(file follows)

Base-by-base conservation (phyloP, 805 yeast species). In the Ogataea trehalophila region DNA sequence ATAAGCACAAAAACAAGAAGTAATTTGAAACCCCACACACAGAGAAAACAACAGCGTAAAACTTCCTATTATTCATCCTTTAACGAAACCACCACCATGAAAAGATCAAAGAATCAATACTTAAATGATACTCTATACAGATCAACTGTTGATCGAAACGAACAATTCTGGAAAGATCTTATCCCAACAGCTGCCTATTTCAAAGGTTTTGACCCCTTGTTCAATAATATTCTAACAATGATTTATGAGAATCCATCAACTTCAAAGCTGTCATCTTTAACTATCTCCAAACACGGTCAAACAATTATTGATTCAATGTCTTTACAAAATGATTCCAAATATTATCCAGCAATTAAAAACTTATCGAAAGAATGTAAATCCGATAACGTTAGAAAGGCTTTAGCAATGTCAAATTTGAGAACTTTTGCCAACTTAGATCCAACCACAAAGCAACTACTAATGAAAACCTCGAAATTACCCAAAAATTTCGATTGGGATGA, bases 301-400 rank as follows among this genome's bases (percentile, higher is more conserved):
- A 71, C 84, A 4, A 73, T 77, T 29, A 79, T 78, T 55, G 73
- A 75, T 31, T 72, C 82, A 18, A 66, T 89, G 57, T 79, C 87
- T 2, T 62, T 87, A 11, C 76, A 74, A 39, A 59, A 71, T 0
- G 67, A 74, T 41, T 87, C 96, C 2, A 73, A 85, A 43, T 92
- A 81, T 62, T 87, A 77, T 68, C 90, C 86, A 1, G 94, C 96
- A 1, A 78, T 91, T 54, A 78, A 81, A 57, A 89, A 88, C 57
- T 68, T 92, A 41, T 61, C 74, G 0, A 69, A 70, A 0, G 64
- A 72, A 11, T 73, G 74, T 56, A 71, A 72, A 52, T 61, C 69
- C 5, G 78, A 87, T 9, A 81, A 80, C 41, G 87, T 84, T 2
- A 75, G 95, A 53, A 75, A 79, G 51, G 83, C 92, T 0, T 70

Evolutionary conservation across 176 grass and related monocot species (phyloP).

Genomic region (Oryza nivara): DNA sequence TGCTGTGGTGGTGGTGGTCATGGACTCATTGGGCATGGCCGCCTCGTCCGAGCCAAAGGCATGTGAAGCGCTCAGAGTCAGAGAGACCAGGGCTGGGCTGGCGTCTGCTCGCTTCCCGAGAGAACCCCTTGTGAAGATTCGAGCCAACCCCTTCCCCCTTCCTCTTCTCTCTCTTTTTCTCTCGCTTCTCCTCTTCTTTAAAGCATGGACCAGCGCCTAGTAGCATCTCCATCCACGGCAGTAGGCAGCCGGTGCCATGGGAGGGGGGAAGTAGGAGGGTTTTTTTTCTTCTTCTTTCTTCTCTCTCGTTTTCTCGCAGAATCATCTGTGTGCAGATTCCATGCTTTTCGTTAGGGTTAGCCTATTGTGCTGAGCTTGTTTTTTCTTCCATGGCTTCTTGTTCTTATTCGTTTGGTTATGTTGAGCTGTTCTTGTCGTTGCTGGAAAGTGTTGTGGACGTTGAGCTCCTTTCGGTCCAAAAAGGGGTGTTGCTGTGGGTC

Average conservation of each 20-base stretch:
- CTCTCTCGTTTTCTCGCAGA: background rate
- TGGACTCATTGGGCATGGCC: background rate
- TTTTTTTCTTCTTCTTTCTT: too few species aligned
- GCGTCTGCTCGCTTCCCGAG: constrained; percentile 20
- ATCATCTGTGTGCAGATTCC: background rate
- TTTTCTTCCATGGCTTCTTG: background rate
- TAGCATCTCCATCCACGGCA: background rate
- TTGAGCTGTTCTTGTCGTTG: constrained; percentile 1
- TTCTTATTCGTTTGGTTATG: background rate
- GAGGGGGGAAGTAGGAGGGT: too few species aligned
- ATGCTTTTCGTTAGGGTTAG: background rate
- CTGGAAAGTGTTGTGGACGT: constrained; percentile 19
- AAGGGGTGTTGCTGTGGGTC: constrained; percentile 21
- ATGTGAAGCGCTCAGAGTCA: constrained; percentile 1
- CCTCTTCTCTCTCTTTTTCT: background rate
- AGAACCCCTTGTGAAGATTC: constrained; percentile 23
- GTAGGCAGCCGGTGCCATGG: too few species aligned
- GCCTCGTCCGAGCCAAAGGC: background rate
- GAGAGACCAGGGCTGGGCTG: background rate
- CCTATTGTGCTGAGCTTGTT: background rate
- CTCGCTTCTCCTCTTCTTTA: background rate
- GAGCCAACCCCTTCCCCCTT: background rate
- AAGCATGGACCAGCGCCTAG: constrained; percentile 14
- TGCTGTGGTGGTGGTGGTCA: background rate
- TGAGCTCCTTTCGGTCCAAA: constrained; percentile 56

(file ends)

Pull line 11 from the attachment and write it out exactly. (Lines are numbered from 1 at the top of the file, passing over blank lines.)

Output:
- A 75, G 95, A 53, A 75, A 79, G 51, G 83, C 92, T 0, T 70